Upgrade Magazine

Beyond Code:
Finding the Right Creative Team

By Valorie Cook Carpenter, Market Savvy Consulting Group



 The job's not done just because the code is written. In the packaging and naming stage it's imperative to amass the right creative team members.
When it comes to naming your product and designing the package, there are a number of issues to consider. Granted, a poor name and ineffective package design won't necessarily kill your product. But a top-notch name and a sit-up-and-take-notice package will certainly help in the competitive software industry.

Let's examine the naming issue first. Here's how to improve your odds of coming up with a great product name.

Start with a nondescriptive working title - one that couldn't possibly become the final name - for the product while it's under development. This is important for a number of reasons:

  • It lessens the possibility that a competitor will understand the essence of your product concept when if anyone overhears your staff discussing it at lunch, on an airplane, in a retailer's lobby, at a trade show, etc.
  • It also lessens the possibility of "locking in" a name too early, before the marketing group really understands the product's key differences from the target customer's point of view. These key differences should guide the product naming and positioning to maximize its effectiveness. Development groups get very attached to names, even nonsensical ones. Don't compromise your marketing effectiveness by giving your product anything but the name that best communicates your key message to your target customers.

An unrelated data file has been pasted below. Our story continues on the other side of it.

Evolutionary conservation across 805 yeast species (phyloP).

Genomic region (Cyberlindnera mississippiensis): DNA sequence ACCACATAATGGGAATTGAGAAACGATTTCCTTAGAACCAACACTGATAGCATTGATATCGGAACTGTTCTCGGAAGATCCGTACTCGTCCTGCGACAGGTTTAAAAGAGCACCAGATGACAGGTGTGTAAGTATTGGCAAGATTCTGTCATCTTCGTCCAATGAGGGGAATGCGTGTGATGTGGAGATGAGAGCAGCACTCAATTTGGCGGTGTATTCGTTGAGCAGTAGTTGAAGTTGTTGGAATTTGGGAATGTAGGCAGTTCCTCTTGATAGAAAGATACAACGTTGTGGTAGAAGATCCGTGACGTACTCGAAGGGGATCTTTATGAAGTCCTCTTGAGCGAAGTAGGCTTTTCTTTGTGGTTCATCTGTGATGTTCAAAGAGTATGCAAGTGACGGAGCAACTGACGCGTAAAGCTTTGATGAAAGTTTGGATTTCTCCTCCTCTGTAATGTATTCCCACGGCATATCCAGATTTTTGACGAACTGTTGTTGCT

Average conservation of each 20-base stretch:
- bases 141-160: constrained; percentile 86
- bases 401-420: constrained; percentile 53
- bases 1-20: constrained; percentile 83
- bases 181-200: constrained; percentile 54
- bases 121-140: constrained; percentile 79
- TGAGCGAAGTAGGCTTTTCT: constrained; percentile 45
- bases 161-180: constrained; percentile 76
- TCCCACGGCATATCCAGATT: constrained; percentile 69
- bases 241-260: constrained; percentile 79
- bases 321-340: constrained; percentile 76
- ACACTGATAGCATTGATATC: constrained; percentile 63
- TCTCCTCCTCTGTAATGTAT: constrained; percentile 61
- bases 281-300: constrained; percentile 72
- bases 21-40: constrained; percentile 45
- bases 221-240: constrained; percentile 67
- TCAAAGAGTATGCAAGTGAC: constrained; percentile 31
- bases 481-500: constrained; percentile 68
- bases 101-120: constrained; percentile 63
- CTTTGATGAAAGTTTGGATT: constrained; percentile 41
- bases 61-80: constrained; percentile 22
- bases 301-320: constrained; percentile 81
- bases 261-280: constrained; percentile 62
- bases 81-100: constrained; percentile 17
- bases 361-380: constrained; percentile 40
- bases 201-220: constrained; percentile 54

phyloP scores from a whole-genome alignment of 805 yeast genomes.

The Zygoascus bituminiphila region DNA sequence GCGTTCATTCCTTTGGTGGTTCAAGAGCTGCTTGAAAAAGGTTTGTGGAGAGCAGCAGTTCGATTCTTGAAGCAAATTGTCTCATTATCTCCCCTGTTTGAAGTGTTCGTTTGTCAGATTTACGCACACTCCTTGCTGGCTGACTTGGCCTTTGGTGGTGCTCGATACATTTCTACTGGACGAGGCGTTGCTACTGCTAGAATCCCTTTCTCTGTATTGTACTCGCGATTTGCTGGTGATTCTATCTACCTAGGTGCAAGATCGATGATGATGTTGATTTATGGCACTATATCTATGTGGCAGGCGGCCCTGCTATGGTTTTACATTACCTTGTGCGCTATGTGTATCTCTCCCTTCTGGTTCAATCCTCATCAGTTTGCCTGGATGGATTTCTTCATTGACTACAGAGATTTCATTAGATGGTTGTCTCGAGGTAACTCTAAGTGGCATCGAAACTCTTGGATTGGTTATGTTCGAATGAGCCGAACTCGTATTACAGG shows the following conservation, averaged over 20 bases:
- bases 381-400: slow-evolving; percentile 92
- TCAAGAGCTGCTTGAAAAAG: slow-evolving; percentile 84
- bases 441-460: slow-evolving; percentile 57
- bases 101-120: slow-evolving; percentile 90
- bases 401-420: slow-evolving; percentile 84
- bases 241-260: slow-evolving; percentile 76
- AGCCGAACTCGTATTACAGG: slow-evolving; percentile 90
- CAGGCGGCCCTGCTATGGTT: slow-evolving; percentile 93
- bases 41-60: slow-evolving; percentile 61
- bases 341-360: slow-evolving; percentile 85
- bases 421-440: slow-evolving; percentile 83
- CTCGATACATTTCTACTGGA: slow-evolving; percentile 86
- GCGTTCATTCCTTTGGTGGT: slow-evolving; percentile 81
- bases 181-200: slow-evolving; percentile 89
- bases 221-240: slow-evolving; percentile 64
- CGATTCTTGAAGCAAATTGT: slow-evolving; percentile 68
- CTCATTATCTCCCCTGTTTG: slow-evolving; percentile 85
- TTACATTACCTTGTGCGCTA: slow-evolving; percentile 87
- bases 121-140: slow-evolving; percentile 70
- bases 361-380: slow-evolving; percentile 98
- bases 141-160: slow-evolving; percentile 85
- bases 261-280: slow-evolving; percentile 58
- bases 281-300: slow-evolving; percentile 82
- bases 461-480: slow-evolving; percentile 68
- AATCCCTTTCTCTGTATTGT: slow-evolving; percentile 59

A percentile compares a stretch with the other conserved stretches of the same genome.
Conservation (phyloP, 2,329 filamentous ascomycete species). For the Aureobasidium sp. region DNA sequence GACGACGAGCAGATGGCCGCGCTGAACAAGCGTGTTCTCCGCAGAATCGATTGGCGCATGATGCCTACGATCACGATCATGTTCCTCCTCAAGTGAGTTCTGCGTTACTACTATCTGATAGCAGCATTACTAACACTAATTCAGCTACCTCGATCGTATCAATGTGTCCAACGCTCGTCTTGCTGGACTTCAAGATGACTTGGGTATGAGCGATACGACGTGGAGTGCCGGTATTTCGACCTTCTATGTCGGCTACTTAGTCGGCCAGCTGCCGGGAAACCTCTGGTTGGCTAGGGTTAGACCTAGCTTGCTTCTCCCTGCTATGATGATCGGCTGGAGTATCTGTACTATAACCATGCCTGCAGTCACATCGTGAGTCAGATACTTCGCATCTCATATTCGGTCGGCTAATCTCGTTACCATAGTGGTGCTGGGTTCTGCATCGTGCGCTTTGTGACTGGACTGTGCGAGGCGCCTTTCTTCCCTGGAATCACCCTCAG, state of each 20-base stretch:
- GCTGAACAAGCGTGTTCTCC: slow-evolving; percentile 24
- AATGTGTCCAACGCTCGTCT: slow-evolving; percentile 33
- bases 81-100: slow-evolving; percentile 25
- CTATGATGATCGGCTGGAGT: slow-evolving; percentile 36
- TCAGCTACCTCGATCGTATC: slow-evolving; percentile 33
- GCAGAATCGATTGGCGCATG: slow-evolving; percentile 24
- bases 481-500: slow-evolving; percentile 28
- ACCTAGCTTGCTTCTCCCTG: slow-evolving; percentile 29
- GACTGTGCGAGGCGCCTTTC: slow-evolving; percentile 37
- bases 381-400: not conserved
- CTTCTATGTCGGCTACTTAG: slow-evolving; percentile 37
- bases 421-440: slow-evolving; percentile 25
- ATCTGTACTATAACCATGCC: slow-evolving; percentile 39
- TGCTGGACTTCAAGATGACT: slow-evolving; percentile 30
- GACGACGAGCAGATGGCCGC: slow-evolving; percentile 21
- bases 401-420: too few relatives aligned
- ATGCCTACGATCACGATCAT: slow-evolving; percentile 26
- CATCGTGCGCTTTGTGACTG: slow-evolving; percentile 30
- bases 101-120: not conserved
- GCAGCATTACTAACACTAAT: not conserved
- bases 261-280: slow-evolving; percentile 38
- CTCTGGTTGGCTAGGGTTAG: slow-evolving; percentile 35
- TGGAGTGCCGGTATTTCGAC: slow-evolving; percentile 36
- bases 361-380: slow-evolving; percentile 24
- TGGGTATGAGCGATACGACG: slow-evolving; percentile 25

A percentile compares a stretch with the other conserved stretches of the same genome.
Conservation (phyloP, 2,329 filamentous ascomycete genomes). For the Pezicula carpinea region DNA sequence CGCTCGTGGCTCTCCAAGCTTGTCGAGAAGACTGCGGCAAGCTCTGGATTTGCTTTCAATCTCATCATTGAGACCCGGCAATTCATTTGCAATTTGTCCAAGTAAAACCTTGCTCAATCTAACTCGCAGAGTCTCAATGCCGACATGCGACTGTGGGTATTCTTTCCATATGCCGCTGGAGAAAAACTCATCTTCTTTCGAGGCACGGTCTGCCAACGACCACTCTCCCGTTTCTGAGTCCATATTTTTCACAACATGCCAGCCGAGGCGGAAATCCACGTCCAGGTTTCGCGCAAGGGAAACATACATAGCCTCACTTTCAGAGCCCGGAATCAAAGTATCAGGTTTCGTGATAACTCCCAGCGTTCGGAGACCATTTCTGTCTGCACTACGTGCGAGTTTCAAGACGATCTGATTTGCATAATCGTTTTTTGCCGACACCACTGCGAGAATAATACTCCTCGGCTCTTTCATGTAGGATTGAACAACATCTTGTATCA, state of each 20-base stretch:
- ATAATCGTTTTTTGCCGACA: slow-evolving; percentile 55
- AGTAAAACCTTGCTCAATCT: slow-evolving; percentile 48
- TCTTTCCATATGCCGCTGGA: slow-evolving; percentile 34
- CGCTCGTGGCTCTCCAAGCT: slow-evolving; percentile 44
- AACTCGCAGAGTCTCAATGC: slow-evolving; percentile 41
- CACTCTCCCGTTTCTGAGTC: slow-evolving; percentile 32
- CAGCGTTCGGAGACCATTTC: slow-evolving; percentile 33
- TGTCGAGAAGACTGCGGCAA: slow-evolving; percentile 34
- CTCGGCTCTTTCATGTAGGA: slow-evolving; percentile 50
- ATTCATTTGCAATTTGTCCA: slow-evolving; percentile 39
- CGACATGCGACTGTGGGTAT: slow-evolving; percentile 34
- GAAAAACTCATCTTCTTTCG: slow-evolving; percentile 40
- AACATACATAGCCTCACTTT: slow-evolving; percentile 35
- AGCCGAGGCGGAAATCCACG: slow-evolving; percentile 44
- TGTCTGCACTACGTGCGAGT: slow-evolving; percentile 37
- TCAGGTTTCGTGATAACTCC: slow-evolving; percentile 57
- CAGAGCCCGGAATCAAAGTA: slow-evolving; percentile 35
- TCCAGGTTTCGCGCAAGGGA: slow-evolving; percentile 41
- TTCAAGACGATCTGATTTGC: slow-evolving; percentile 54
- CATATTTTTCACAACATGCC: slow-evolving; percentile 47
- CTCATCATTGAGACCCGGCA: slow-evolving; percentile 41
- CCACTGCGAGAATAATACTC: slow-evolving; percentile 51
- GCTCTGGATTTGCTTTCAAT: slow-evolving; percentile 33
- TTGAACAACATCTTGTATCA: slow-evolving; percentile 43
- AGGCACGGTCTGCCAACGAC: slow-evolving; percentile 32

Have your development group members give products in development code names if they'd like. Just make sure the names won't embarrass the company if they do appear in print. Company themes (animals, rock types, etc.) from which individual product code names are chosen can work well. Strive for whimsy and charm rather than grotesque or just plain gross in your code names.

The first step in creating a final name for your product is to develop a strategic objective statement. This is a short (1/2 page) written document specifying:

  • what the product is, in one or two sentences, maximum
  • its target customer
  • the why-to-buy or key reason the target customer will want to buy the product, ideally expressed in four to seven words
  • that the name should relate to the product in some way; be easy to say, spell and remember; be trademarkable; and be appropriate to use internationally
All interested parties should approve this finalized document at least eight months before the product is scheduled to release. This lengthy time frame allows for the inevitable dead ends and roadblocks that occur in the naming and package design process.

The Way to Go
There are several approaches to creating an effective product name once you have a strategic objective statement that everyone agrees upon.

Brainstorm internally: Invite a small group (15 people maximum, and 10 is even better) of creative people to a one-hour brainstorming, preferably in the morning when people are fresher. If there are lots of interested parties, hold several smaller brainstorming sessions rather than one huge one.

Give the participants a copy of the approved strategic objective statement in advance, and ask them to think about possible names before the meeting.

At the meeting itself, make sure a dictionary and thesaurus are available. Have a leader set the ground rules. The objective is to generate lots of names, without any evaluation/judgment, and take down all names (even Roadkill!) on a large pad of white paper on an easel. Use masking tape to put filled sheets of names on the walls for reference. Try to come up with at least 100 names. At the end of the session, try to get some consensus on the best five or 10 names, and circle those. Have the list of names typed up, with the circled names highlighted.